Crime, Law and Order
Traditionally the discussion on crime, law and order has focused on individual recorded crimes of which there are approximately 8 million annually in England and Wales, costing the criminal justice system £17 billion (that's excluding policing of £12,431m.) and a wider cost to society estimated at £24 billion.
In comparison the annual cost of "white collar" or corporate crime has been estimated at £73 billion, which is probably an underestimate. Tax from financial institutions is an important government revenue stream and tax-related fraud has to be tackled more effectively if London (as the second most important financial centre in the world) is to retain its credibility. We believe that like all organisations the financial sector has a responsibility to society, not merely returns to shareholders.
Prevention and effective intervention requires a thorough understanding of the causes of crime where there is a considerable overlap with the causes of health inequalities and ill health. Crime and antisocial behaviour is more common in deprived communities and more frequent where there are greater inequalities. Taken to the extreme, the rich will choose to live in gated communities with private security forces. Reducing poverty and inequalities in society to create hope, fairer opportunities for learning and employment is critical to programs to successfully reduce crime.
Much crime is committed by young men under the age of 25 years. Often they have sad life stories with few roots within their own family or local communities resulting in social exclusion and sometimes mental health problems. Supporting these "chaotic families" and persistent offenders, who are often known to multiple services, with effective interventions to strengthen family life early in life and give young people hope for the future has to be a high priority. Supporting young people in communities through greater investment in local facilities such as properly resourced Young People's Centres should be investigated further, particularly in deprived communities.
Greater use of restorative justice and more effective rehabilitation must be available to tackle the determinants of crime such as poor literacy, drug misuse, domestic violence, mental health problems and poverty.
The UK imprisons more with young people than any other nation in Europe. Sending young people who have committed crimes to Young Offender Institutes rarely provides the rehabilitation they need, yet costs £100k annually per place. Imprisonment should only be used for those who present an ongoing hazard to other people, not for low-level crime such as persistent shoplifting, especially for young people who increasingly have dependent children.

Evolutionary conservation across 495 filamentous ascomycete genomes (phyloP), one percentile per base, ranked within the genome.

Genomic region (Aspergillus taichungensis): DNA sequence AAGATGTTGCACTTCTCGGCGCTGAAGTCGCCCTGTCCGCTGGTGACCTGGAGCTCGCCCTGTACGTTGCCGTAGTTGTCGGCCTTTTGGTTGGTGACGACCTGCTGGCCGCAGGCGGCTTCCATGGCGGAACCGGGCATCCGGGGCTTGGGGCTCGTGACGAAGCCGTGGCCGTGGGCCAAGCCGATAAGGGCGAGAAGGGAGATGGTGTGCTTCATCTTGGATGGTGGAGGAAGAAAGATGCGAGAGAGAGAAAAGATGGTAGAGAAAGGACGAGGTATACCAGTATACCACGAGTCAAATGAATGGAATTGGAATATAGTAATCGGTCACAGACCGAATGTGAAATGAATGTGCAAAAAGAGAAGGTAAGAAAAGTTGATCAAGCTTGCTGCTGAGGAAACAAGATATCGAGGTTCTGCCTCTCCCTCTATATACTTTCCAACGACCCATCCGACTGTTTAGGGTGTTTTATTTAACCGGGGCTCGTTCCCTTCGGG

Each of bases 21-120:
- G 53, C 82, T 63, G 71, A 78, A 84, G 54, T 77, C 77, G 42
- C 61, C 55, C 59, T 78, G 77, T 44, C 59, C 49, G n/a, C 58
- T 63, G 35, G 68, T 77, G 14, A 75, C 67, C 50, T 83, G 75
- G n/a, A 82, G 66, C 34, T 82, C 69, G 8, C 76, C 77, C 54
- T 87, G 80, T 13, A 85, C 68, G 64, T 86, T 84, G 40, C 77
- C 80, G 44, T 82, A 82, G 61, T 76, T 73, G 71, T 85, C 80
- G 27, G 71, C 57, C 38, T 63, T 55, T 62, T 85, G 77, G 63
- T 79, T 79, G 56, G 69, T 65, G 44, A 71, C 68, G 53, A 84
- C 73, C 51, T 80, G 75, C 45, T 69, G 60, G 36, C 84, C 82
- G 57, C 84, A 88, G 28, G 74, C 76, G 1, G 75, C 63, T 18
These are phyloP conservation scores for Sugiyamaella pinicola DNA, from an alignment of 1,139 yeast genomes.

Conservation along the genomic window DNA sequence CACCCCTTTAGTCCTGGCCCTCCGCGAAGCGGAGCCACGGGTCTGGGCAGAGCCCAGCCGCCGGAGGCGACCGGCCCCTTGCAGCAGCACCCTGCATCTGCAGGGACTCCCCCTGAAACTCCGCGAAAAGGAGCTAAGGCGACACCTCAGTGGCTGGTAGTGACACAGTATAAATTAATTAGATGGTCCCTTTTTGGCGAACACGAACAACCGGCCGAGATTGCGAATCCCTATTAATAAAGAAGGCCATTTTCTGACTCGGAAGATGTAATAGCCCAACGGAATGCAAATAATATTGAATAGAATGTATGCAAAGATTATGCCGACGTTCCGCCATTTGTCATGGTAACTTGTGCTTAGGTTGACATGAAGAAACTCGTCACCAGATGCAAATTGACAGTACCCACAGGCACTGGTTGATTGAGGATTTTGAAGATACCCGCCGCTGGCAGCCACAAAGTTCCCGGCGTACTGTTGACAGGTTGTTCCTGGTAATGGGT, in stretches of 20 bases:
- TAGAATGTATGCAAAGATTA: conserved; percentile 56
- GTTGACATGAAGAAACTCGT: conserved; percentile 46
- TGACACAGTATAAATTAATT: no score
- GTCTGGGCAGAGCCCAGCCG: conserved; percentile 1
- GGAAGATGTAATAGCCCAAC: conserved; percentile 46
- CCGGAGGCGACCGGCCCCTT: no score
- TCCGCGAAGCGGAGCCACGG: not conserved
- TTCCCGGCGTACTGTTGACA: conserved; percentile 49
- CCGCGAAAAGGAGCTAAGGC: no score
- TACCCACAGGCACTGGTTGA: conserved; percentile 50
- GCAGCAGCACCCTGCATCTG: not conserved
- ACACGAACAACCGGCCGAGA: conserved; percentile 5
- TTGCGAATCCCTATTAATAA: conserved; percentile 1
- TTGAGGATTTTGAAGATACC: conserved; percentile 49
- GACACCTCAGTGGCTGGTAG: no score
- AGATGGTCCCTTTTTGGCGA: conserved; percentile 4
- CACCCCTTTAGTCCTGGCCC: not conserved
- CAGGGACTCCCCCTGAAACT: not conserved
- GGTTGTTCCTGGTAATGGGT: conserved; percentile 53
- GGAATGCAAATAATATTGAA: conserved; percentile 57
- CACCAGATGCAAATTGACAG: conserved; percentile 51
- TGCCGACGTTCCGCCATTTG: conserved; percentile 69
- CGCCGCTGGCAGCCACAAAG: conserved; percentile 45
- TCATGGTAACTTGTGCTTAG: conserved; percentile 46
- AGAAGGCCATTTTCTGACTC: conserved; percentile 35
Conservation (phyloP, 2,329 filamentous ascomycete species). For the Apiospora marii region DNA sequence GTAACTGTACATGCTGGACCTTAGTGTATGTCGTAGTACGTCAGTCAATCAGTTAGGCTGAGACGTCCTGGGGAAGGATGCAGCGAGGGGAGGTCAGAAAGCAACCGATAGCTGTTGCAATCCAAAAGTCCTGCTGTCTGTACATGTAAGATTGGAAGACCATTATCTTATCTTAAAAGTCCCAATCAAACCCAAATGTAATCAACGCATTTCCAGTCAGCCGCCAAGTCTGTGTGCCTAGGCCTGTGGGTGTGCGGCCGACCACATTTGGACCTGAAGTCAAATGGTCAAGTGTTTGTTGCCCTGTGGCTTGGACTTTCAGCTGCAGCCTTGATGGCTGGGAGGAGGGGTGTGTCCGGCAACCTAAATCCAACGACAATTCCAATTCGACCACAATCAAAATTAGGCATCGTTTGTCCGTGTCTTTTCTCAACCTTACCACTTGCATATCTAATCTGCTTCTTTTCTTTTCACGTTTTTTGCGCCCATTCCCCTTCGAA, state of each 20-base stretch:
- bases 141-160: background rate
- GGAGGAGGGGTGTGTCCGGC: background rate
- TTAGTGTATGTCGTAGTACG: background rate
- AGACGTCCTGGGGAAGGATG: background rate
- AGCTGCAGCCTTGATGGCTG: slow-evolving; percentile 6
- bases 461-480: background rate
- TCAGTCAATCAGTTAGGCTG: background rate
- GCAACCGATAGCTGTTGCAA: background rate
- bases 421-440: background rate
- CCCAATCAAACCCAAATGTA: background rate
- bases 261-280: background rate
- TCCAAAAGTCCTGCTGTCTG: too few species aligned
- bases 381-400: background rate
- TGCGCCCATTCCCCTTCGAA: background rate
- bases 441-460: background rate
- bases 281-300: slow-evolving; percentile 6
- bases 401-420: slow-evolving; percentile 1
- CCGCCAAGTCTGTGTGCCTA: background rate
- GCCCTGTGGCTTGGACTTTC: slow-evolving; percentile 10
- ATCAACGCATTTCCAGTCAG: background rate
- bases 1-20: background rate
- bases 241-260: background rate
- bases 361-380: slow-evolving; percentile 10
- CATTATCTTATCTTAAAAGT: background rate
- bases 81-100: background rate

Antisocial behaviour, especially when associated with the consumption of alcohol must be addressed by better community resources to provide more and leisure and recreational activities, increased taxation on alcohol, better design of communities to make them safer and tackling gang culture where it exists.
Crime is also often associated with substance misuse, so effective control of illegal drugs has high priority. This strategy must target suppliers rather than users. Given the large overlap between drug trafficking, people trafficking and money laundering strong international and European legislation and cooperation between law enforcement agencies is critical to success.
It is important to view much drug misuse as a health issue, rather than just a criminal issue. Effective drug rehabilitation programs linked to mental health services must be available to break the cycle of drug misuse and mental health problems contributing to drug misuse or as a result of drug misuse.
We call for more secure mental health and addiction units where prisoners can get proper treatment, relieving the pressure on prison numbers and capacities.
Effective corporate tax collection alone could provide £68 billion of additional income to the Treasury. In the short term income from financial penalties should be invested in HMRC capacity to collect tax and in the Serious Fraud Office to tackle corporate crime.
Given the difficulties relating to prosecuting corporate crime, fraud and economic crime investigation capacity should be enhanced and new laws may be required to enable companies rather than individuals within companies to face justice. Penalties must be proportionate to the crime and undeclared assets pursued and recycled into the criminal justice system to enable it to become more effective in the area of corporate crime in the future.
Organisation of Policing and Criminal Justice System
Like the National Health Service, we believe that policing and the criminal justice system must be a public service, largely funded through taxation, accountable to the Ministry of Justice. Like the NHS there should be a greater focus on prevention rather than low-level intervention, with a greater capacity of specialist units at a national level to investigate corporate crimes.